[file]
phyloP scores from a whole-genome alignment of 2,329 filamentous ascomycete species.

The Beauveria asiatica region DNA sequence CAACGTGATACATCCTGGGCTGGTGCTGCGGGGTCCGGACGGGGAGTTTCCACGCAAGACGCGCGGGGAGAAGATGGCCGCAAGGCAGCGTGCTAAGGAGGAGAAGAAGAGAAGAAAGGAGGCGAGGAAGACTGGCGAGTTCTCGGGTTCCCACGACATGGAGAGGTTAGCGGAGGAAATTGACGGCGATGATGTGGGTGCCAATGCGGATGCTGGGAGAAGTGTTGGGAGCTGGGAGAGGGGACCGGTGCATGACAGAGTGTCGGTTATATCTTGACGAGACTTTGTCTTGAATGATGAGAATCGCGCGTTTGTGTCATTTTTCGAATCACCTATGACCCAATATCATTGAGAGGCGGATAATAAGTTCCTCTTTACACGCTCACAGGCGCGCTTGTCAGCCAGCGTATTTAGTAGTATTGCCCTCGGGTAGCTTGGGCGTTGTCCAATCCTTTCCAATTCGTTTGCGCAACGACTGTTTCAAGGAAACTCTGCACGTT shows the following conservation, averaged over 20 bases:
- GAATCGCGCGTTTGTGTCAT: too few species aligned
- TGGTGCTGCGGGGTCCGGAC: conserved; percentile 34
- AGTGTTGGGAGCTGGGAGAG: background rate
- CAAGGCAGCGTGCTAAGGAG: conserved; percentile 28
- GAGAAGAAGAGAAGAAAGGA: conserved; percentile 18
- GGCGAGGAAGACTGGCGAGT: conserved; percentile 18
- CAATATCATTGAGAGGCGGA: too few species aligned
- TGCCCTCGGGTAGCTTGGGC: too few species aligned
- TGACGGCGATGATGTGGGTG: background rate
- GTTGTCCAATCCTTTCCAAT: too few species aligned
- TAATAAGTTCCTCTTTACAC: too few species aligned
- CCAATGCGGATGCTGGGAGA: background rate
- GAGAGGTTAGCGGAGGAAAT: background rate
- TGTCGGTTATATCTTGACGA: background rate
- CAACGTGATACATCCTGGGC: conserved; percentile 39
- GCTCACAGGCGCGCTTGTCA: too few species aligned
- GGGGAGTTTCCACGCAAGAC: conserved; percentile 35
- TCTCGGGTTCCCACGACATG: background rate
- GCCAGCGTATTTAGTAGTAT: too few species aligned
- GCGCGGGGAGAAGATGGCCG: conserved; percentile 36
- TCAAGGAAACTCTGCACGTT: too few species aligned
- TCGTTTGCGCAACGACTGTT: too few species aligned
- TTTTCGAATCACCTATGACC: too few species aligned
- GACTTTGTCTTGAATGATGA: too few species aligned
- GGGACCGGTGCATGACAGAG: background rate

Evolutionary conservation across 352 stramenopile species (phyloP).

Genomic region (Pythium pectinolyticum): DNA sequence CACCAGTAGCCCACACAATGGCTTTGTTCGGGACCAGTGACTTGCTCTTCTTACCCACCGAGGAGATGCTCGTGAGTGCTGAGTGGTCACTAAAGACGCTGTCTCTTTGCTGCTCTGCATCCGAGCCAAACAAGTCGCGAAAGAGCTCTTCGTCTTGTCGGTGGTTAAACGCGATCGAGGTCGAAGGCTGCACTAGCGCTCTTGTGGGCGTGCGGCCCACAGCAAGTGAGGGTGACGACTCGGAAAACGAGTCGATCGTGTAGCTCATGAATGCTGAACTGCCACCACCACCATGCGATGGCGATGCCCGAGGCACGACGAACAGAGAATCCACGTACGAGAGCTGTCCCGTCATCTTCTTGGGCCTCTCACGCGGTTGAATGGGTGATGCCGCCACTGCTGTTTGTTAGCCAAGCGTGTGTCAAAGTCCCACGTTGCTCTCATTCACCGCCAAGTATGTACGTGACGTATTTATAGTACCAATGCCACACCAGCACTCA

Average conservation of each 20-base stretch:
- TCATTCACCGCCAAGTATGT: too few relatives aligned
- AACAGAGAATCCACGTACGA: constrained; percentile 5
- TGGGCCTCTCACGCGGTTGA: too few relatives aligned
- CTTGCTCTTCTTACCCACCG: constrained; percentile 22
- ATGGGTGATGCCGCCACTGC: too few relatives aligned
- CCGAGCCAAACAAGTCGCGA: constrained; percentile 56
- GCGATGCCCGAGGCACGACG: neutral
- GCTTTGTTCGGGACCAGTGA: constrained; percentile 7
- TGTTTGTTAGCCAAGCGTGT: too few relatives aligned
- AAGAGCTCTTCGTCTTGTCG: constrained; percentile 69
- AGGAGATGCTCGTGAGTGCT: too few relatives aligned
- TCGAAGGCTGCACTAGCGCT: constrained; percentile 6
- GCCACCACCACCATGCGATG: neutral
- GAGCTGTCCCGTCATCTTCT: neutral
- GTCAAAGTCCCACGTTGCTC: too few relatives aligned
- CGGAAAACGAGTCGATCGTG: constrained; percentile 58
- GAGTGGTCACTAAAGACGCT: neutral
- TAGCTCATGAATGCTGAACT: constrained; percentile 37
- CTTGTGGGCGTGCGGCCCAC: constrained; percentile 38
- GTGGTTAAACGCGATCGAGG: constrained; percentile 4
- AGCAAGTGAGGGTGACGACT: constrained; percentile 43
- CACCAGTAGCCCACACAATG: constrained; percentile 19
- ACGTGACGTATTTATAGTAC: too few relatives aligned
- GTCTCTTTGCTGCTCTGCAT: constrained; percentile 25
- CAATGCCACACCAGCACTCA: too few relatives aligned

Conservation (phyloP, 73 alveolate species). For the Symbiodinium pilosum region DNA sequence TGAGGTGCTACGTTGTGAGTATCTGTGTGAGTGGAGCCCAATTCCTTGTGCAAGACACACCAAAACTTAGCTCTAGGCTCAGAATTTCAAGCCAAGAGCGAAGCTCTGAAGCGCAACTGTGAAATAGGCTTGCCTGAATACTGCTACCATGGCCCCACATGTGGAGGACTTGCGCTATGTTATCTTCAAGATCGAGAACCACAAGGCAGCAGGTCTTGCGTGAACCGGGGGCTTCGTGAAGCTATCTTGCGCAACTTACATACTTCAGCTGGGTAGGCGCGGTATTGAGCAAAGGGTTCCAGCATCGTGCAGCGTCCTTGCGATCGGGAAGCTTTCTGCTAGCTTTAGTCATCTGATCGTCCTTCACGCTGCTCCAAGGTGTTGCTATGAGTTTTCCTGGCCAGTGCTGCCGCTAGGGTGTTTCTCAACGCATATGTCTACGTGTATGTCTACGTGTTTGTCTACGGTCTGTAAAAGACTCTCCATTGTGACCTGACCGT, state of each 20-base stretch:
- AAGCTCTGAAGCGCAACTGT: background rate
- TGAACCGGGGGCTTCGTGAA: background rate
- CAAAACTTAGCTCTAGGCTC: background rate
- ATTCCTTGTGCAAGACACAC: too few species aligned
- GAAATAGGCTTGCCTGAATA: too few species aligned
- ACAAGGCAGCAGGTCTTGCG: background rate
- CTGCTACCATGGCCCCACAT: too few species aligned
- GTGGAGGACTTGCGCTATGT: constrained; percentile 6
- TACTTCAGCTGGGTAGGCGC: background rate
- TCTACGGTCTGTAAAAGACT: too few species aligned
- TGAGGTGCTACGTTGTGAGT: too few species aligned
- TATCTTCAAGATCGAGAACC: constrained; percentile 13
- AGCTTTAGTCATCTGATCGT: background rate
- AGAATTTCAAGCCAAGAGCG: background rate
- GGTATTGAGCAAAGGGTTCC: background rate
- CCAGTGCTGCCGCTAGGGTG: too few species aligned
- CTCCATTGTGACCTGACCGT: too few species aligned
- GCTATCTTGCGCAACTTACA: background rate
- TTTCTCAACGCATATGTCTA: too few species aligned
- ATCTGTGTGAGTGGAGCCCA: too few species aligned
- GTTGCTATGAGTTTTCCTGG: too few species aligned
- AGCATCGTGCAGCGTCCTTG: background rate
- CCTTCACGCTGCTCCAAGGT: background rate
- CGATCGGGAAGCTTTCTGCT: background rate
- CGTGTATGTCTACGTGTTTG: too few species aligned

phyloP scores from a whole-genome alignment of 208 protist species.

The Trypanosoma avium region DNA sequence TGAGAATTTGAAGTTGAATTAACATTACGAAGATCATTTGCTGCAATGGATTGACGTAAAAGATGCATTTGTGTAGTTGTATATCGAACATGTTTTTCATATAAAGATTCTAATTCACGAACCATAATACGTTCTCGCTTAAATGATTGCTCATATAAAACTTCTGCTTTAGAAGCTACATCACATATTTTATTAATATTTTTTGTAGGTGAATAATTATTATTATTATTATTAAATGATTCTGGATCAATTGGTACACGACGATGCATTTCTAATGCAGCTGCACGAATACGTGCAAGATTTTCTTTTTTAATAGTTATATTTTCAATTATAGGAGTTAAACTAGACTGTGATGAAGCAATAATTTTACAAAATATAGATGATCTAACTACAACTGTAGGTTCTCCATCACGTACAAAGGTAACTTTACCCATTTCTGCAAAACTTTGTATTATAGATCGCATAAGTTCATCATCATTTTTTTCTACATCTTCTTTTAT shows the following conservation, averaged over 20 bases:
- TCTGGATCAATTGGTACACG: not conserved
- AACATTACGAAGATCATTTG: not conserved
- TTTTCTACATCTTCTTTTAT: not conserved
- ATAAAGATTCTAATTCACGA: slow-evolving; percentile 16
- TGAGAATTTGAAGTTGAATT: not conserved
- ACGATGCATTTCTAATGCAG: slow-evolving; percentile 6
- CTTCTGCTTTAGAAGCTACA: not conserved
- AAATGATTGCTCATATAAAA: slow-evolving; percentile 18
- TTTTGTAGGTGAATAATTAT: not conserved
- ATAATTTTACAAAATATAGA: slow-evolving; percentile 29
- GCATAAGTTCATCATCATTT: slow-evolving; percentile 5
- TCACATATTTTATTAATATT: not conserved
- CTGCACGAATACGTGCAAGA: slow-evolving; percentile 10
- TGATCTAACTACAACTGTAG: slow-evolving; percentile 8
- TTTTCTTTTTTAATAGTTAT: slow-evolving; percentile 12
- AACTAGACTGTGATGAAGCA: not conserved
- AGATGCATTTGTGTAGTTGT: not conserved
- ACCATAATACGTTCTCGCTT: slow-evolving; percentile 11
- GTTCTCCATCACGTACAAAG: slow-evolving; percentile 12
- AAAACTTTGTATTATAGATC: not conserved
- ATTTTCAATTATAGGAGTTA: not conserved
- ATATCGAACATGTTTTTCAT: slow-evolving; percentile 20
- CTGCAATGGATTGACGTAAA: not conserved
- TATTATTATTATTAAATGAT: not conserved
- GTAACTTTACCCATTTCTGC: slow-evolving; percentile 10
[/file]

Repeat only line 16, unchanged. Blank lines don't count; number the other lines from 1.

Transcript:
- TGTCGGTTATATCTTGACGA: background rate